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2 November 2022

Australia gearing up for 10 TWh per year offshore wind plan

Vena Energy, an Asia-Pacific renewable energy company based in Singapore, has unveiled its plans to build a 2GW offshore wind project in the Australian state of Victoria. The project, entitled Blue Marlin, is regarded as an important addition to Vena’s portfolio and is due to begin construction in 2028.

The head of Vena Energy in Australia, Owen Seal, said that the location of the Blue Marlin project had been identified by Vena in 2017. Its location, over 23km off the coast of the Eastern Australian state and 55 meters deep, will minimize visual impact and take advantage of stronger offshore winds.

Vena Energy claims that at full power the project will be able to generate 10 TWh of electricity per year, with the help of multiple 21MW wind turbines. The figure amounts to a predicted 20% of Victoria’s energy demand in 2040 and to about 21.5% of what Australia generates as a whole via wind and solar. The state houses Melbourne, Australia’s second most populated city with over 5 million residents.

Seal quoted the “recent changes in regulation and market landscape” as the catalysts for unlocking the potential of such projects to deliver “security of supply, greater diversity in the energy mix and better outcomes for electricity consumers. “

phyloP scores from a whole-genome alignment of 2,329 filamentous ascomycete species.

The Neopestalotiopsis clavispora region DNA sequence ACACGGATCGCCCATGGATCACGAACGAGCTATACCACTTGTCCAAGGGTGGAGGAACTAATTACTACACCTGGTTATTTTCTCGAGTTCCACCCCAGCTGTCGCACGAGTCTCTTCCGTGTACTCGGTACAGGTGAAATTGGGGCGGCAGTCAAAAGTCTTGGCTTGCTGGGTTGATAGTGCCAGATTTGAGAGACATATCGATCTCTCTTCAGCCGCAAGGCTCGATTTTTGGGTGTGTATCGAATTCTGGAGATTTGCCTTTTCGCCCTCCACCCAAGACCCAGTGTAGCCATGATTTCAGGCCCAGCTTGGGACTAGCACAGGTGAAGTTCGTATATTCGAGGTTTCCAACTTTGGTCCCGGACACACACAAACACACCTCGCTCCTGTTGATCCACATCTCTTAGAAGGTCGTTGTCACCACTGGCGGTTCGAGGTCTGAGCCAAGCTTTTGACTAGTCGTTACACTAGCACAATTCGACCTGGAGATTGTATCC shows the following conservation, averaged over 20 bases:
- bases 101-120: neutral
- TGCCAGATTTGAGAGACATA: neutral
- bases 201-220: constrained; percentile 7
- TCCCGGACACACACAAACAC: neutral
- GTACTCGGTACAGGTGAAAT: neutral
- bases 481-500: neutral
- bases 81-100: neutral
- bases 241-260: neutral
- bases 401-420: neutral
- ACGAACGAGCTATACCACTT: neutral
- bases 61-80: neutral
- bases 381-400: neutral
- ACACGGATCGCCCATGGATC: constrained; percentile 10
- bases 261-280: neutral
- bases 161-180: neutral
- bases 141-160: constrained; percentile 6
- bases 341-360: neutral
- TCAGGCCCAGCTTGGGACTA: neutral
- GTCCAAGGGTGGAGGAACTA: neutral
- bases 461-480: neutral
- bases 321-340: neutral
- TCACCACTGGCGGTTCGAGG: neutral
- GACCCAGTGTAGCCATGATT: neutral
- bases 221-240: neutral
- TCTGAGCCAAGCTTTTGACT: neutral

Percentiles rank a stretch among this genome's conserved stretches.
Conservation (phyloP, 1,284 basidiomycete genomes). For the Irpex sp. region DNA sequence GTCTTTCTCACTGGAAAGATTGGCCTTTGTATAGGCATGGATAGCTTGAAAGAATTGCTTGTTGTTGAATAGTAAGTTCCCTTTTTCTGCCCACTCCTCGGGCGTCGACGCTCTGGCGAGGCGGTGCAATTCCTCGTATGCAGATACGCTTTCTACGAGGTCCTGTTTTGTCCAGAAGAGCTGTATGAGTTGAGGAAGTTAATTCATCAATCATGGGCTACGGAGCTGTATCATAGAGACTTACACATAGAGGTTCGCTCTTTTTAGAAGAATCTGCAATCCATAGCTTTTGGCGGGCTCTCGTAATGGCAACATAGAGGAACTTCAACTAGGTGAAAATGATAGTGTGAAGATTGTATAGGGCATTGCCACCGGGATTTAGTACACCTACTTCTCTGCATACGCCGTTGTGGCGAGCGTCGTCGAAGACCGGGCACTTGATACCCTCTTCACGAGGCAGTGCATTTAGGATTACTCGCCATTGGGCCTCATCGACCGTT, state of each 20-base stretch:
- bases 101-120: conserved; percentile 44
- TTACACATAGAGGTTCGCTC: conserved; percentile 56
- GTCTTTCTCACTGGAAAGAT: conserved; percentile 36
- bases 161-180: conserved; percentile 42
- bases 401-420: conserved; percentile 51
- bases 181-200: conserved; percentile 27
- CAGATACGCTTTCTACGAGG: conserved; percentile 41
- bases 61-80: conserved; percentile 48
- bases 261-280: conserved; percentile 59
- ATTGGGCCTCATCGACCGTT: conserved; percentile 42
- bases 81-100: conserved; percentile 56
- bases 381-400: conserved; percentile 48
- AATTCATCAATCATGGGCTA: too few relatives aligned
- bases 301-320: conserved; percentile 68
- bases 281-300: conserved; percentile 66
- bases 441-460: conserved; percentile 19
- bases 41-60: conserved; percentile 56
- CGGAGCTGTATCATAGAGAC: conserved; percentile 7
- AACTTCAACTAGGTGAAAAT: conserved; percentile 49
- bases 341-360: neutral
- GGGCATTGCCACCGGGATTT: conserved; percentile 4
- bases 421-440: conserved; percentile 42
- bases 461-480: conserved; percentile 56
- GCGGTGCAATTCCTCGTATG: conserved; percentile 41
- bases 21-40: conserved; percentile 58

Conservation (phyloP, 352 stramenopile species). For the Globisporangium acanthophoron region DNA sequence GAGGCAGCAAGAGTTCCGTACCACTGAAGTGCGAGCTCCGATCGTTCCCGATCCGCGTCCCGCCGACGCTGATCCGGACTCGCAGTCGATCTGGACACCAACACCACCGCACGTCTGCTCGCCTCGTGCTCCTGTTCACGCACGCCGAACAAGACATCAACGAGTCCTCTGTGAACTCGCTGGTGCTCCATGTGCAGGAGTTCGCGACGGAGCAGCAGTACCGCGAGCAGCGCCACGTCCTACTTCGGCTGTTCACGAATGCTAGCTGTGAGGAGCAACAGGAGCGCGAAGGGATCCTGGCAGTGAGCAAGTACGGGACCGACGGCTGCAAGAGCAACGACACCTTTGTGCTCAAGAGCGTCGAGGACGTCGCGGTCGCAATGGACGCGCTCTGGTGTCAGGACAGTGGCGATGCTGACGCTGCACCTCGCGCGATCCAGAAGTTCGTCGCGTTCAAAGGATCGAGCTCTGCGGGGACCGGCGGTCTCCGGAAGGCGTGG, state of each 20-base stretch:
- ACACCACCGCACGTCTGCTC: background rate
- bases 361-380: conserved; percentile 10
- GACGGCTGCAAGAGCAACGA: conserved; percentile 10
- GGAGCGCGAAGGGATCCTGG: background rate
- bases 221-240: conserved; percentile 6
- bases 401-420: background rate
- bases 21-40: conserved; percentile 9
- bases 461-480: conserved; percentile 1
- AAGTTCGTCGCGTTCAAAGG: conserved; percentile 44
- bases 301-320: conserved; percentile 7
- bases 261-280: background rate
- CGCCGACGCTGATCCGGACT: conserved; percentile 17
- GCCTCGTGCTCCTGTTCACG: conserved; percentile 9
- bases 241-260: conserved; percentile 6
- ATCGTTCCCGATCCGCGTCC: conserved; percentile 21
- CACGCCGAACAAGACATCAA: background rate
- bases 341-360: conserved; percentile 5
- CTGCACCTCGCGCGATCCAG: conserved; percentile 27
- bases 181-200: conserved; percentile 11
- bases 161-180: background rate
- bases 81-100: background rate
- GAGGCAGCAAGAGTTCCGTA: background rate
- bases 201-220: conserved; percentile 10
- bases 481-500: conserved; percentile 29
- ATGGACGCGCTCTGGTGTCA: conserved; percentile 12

The Blue Marlin project also highlights the role that the state of Victoria is playing in the context of Australia’s renewable push, after Copenhagen Infrastructure Partners announced a 2.2GW offshore wind project off the coast of Gippsland. This is the most progressed offshore project in Australia and is set to be the first one completed.

The state of Victoria also announced in March its targets in the offshore industry with at least 2GW of installed power capacity by 2032, 4GW by 2035 and 9GW by 2040.

But all this couldn’t come soon enough for Australia. The country is pledged to a 43% reduction in greenhouse gas emissions and net zero emissions by 2050. In 2020 Australia has generated about 90% of total energy from fossil fuels – a third coal, a third natural gas and a third oil – with only 4% coming from renewables like wind, solar and hydro with the rest coming from biofuels and waste.

However, Australia does plan for offshore wind to play a major role on the road to achieving its targets. The country hit a major milestone when a few months ago its government first began consulting over this designated development area off the state of Victoria and named five other locations for future turbine deployments, including Hunter and Illawarra in New South Wales where developer Oceanex Energy is planning giga-scale floating projects. The Bass Strait off Tasmania, the Southern Ocean region off Portland in Victoria and the Indian Ocean off Perth on the west coast are among the other locations being discussed.

Climate change and energy minister, Chris Bowen, claims that Australia has “some of the best offshore wind resources in the world”, which seem to make the region very attractive to potential investors.

The newly elected Labor government has vowed to accelerate clean energy and climate action in an attempt to replicate Europe, which has been more eager to take advantage of its natural resources and has already seen many giga-scale wind projects begin development – more on which can be accessed here – and make up for the previous federal government’s lack of action to promote strategies that would finally see Australia shift away from fossil fuel dependency.